A WHILE BACK the big thing was to scale Mt. Everest first.

Recently it was a race between two teams to reach a rendezvous in the Antarctic. Sputniks and outer space need not be mentioned.

Now the contest is on to find the Abominable Snowman.

A dispatch from Katmandu, Nepal, states an expedition sponsored by Texas oilman Tom Slick will start the trek into the Himalayas today in an effort to beat a Russian search party.

This is only a voice in a blizzard but I keep wondering why they don't leave the Abominable Snowman alone. Why invade his privacy? If he wants to remain aloof and abominable, I say let him.

AS HE WALKED past a finance company, Eugene Dean, South Bay builder, saw a sign in the window, "For Sale--Freezer."

A man of impulse, Dean went in and said, "I notice your getting rid of your freezer. Does that mean the end of cold cash?"

AT RANDOM--At a very social event at a fancy Beverly Hills hotel a few nights ago a lady's petticoat dropped off while she was dancing with a partner. She stepped out of it and kept on dancing. That's the way Beverly Hillbillies handle embarrassing matters. Not like the fellow who told a colleague in a Spring Street office the other day after a party, "I want to apologize. I forgot to say goodbye to your wife last night." The colleague, a bachelor, is baffled.... ABC-TV has received more than 700 letters protesting the ruling of a committee of judges that Judge Evelle Younger's appearance on "Traffic Court" is unethical, pointing out the program's educational merits. A retired judge will likely succeed Judge Younger after March 7 ... Anyone else hear the commercial for "guided" cough medicine, which goes directly to the affected spot? My, my.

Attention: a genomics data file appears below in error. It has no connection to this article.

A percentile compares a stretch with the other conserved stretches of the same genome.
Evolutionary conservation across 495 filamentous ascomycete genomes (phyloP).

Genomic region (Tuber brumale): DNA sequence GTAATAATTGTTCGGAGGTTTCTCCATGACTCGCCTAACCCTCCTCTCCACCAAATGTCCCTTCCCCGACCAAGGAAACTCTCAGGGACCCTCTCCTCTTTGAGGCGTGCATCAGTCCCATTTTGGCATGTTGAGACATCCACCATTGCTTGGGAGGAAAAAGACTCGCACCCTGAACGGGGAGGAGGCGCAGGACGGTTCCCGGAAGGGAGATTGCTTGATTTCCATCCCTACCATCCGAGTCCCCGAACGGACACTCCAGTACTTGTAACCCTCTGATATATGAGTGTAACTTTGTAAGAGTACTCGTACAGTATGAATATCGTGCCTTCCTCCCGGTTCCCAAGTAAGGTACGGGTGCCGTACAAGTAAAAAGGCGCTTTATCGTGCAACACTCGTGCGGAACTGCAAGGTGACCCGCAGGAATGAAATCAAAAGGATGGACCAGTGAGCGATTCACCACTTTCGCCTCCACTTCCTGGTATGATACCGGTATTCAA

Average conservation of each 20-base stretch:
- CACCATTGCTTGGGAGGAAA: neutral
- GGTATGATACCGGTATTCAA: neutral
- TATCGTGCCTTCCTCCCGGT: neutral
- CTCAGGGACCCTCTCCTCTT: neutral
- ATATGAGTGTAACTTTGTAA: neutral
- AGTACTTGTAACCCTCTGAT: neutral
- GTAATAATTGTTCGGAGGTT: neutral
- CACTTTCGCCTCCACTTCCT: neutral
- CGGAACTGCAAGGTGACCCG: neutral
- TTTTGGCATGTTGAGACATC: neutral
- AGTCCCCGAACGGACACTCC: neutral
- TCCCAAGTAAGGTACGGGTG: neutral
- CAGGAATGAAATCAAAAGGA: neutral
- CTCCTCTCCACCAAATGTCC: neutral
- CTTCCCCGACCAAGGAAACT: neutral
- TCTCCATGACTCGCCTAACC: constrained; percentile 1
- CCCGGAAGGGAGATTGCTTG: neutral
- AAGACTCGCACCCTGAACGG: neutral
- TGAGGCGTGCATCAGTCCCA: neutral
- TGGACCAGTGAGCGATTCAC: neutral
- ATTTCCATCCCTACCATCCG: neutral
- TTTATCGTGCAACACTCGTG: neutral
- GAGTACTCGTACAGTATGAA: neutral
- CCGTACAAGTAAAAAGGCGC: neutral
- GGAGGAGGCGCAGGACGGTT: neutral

H-bomb protest

 

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Paul Coates

Feb. 12, 1958

Paul_coates Graduation is supposed to be a pretty happy time.

But for the father of one graduate in this town, matters aren't too cheerful at the moment.

The man is of above-average income, and he and his wife have done their level best to bring their boy up to the point where he'd be able to face the world on his own with a little intelligence and responsibility.

But somewhere along the line, the father admitted to me yesterday, they had failed. And when their son walked down the aisle of his high school auditorium last week, the tears in his mother's eyes weren't tears of pride.

They were of fear.

What actually happened in the last few years, neither of the parents is exactly sure. All they know is that their boy has gone wrong and that it's reached a point today where verbal communication between parents and child have ceased.

The man came to me yesterday to show me another attempt at a solution. It was a letter--a letter which he planned to leave on the pillow of his son's bed last night on the off-chance that the boy would come to home to sleep.